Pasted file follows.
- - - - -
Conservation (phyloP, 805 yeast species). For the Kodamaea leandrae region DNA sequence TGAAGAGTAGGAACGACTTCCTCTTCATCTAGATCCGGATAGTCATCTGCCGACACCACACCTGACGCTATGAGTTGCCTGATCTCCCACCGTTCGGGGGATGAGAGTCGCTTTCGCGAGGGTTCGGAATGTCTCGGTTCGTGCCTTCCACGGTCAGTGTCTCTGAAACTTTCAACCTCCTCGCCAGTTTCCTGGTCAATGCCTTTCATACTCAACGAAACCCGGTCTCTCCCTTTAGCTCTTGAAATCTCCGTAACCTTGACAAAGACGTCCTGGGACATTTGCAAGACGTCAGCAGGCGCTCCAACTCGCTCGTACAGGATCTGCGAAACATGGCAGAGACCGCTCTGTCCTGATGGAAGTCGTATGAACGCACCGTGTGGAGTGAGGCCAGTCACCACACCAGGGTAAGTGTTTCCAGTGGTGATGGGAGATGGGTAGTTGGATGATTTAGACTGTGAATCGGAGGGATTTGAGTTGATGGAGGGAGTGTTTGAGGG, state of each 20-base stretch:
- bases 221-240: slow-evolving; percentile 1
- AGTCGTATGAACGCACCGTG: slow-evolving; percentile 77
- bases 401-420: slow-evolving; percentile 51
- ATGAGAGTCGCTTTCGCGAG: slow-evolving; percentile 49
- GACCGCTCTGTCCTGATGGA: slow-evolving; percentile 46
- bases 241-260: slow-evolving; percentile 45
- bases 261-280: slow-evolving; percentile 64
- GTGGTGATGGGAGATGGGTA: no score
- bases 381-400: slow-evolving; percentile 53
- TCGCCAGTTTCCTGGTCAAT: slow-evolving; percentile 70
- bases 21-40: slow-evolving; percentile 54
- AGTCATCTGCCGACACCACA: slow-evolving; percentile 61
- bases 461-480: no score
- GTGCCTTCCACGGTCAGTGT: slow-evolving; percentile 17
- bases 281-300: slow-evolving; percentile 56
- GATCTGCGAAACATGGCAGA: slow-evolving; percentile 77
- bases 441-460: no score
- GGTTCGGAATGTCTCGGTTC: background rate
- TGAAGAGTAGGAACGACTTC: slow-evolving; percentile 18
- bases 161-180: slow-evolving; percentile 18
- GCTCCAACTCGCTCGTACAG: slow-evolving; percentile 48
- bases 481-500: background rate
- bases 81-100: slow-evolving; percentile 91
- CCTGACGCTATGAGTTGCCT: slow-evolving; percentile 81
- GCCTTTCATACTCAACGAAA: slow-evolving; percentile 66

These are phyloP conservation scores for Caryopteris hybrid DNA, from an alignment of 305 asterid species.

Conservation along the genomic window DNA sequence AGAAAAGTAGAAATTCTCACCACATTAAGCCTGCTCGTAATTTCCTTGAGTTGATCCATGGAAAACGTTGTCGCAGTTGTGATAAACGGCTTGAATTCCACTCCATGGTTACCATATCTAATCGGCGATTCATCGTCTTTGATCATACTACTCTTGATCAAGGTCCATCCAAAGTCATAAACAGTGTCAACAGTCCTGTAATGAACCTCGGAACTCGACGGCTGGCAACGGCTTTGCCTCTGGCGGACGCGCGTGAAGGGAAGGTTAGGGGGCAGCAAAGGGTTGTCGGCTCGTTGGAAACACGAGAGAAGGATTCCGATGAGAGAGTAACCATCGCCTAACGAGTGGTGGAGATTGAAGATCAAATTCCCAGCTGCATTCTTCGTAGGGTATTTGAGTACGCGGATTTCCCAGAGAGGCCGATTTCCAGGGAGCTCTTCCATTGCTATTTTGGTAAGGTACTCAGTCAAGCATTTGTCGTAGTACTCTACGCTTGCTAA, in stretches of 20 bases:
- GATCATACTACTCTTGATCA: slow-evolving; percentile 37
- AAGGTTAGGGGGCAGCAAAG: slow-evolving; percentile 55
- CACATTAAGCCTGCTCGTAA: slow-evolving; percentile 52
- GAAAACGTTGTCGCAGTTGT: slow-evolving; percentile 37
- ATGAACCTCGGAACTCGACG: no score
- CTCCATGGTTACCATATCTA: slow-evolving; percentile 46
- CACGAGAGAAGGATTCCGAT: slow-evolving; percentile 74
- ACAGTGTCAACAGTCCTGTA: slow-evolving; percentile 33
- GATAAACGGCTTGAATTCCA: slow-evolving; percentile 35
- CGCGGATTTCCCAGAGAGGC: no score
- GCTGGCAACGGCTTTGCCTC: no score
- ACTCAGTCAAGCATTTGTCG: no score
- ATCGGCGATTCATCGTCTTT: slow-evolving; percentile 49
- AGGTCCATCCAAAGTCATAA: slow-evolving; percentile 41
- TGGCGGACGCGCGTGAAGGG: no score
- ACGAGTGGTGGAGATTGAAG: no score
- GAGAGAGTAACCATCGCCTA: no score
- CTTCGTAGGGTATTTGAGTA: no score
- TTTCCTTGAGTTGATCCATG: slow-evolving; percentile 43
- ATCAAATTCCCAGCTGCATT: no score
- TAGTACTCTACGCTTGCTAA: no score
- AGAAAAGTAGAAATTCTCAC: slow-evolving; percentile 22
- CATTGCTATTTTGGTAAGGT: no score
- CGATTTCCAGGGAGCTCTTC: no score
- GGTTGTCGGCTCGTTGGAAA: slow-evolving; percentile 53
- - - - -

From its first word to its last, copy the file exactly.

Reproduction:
Conservation (phyloP, 805 yeast species). For the Kodamaea leandrae region DNA sequence TGAAGAGTAGGAACGACTTCCTCTTCATCTAGATCCGGATAGTCATCTGCCGACACCACACCTGACGCTATGAGTTGCCTGATCTCCCACCGTTCGGGGGATGAGAGTCGCTTTCGCGAGGGTTCGGAATGTCTCGGTTCGTGCCTTCCACGGTCAGTGTCTCTGAAACTTTCAACCTCCTCGCCAGTTTCCTGGTCAATGCCTTTCATACTCAACGAAACCCGGTCTCTCCCTTTAGCTCTTGAAATCTCCGTAACCTTGACAAAGACGTCCTGGGACATTTGCAAGACGTCAGCAGGCGCTCCAACTCGCTCGTACAGGATCTGCGAAACATGGCAGAGACCGCTCTGTCCTGATGGAAGTCGTATGAACGCACCGTGTGGAGTGAGGCCAGTCACCACACCAGGGTAAGTGTTTCCAGTGGTGATGGGAGATGGGTAGTTGGATGATTTAGACTGTGAATCGGAGGGATTTGAGTTGATGGAGGGAGTGTTTGAGGG, state of each 20-base stretch:
- bases 221-240: slow-evolving; percentile 1
- AGTCGTATGAACGCACCGTG: slow-evolving; percentile 77
- bases 401-420: slow-evolving; percentile 51
- ATGAGAGTCGCTTTCGCGAG: slow-evolving; percentile 49
- GACCGCTCTGTCCTGATGGA: slow-evolving; percentile 46
- bases 241-260: slow-evolving; percentile 45
- bases 261-280: slow-evolving; percentile 64
- GTGGTGATGGGAGATGGGTA: no score
- bases 381-400: slow-evolving; percentile 53
- TCGCCAGTTTCCTGGTCAAT: slow-evolving; percentile 70
- bases 21-40: slow-evolving; percentile 54
- AGTCATCTGCCGACACCACA: slow-evolving; percentile 61
- bases 461-480: no score
- GTGCCTTCCACGGTCAGTGT: slow-evolving; percentile 17
- bases 281-300: slow-evolving; percentile 56
- GATCTGCGAAACATGGCAGA: slow-evolving; percentile 77
- bases 441-460: no score
- GGTTCGGAATGTCTCGGTTC: background rate
- TGAAGAGTAGGAACGACTTC: slow-evolving; percentile 18
- bases 161-180: slow-evolving; percentile 18
- GCTCCAACTCGCTCGTACAG: slow-evolving; percentile 48
- bases 481-500: background rate
- bases 81-100: slow-evolving; percentile 91
- CCTGACGCTATGAGTTGCCT: slow-evolving; percentile 81
- GCCTTTCATACTCAACGAAA: slow-evolving; percentile 66

These are phyloP conservation scores for Caryopteris hybrid DNA, from an alignment of 305 asterid species.

Conservation along the genomic window DNA sequence AGAAAAGTAGAAATTCTCACCACATTAAGCCTGCTCGTAATTTCCTTGAGTTGATCCATGGAAAACGTTGTCGCAGTTGTGATAAACGGCTTGAATTCCACTCCATGGTTACCATATCTAATCGGCGATTCATCGTCTTTGATCATACTACTCTTGATCAAGGTCCATCCAAAGTCATAAACAGTGTCAACAGTCCTGTAATGAACCTCGGAACTCGACGGCTGGCAACGGCTTTGCCTCTGGCGGACGCGCGTGAAGGGAAGGTTAGGGGGCAGCAAAGGGTTGTCGGCTCGTTGGAAACACGAGAGAAGGATTCCGATGAGAGAGTAACCATCGCCTAACGAGTGGTGGAGATTGAAGATCAAATTCCCAGCTGCATTCTTCGTAGGGTATTTGAGTACGCGGATTTCCCAGAGAGGCCGATTTCCAGGGAGCTCTTCCATTGCTATTTTGGTAAGGTACTCAGTCAAGCATTTGTCGTAGTACTCTACGCTTGCTAA, in stretches of 20 bases:
- GATCATACTACTCTTGATCA: slow-evolving; percentile 37
- AAGGTTAGGGGGCAGCAAAG: slow-evolving; percentile 55
- CACATTAAGCCTGCTCGTAA: slow-evolving; percentile 52
- GAAAACGTTGTCGCAGTTGT: slow-evolving; percentile 37
- ATGAACCTCGGAACTCGACG: no score
- CTCCATGGTTACCATATCTA: slow-evolving; percentile 46
- CACGAGAGAAGGATTCCGAT: slow-evolving; percentile 74
- ACAGTGTCAACAGTCCTGTA: slow-evolving; percentile 33
- GATAAACGGCTTGAATTCCA: slow-evolving; percentile 35
- CGCGGATTTCCCAGAGAGGC: no score
- GCTGGCAACGGCTTTGCCTC: no score
- ACTCAGTCAAGCATTTGTCG: no score
- ATCGGCGATTCATCGTCTTT: slow-evolving; percentile 49
- AGGTCCATCCAAAGTCATAA: slow-evolving; percentile 41
- TGGCGGACGCGCGTGAAGGG: no score
- ACGAGTGGTGGAGATTGAAG: no score
- GAGAGAGTAACCATCGCCTA: no score
- CTTCGTAGGGTATTTGAGTA: no score
- TTTCCTTGAGTTGATCCATG: slow-evolving; percentile 43
- ATCAAATTCCCAGCTGCATT: no score
- TAGTACTCTACGCTTGCTAA: no score
- AGAAAAGTAGAAATTCTCAC: slow-evolving; percentile 22
- CATTGCTATTTTGGTAAGGT: no score
- CGATTTCCAGGGAGCTCTTC: no score
- GGTTGTCGGCTCGTTGGAAA: slow-evolving; percentile 53